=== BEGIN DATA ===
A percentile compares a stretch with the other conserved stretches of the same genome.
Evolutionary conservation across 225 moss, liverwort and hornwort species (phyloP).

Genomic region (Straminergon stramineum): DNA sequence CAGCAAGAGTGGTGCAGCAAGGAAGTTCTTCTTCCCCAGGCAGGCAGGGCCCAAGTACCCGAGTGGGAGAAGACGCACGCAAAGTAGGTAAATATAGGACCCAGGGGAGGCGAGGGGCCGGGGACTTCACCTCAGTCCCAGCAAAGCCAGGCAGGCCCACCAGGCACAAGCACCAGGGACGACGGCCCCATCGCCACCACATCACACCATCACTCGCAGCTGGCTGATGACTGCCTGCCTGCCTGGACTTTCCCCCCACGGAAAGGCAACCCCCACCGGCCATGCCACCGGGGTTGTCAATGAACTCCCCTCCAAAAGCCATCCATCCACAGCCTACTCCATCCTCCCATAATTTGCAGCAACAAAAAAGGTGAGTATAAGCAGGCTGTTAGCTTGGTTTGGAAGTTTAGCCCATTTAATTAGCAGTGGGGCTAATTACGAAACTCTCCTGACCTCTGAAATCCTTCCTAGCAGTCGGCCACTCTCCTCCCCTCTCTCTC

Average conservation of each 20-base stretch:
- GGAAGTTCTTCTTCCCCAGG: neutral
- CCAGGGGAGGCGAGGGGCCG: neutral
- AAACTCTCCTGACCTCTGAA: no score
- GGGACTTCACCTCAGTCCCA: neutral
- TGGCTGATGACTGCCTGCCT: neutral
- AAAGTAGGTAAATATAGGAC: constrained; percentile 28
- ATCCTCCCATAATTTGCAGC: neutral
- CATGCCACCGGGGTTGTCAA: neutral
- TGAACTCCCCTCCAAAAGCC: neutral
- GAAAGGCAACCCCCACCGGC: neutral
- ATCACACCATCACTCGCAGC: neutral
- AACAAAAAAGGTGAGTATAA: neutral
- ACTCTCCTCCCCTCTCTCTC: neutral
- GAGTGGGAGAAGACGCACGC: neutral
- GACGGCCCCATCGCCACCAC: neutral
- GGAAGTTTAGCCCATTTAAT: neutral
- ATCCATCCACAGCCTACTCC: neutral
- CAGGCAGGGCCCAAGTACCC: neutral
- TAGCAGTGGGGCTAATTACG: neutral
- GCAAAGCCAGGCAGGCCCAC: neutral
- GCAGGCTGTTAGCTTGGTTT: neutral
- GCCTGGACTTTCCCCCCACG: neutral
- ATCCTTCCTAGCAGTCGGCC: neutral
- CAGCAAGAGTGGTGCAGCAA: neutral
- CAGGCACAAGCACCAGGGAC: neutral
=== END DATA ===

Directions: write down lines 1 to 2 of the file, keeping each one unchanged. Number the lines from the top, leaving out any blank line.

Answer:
A percentile compares a stretch with the other conserved stretches of the same genome.
Evolutionary conservation across 225 moss, liverwort and hornwort species (phyloP).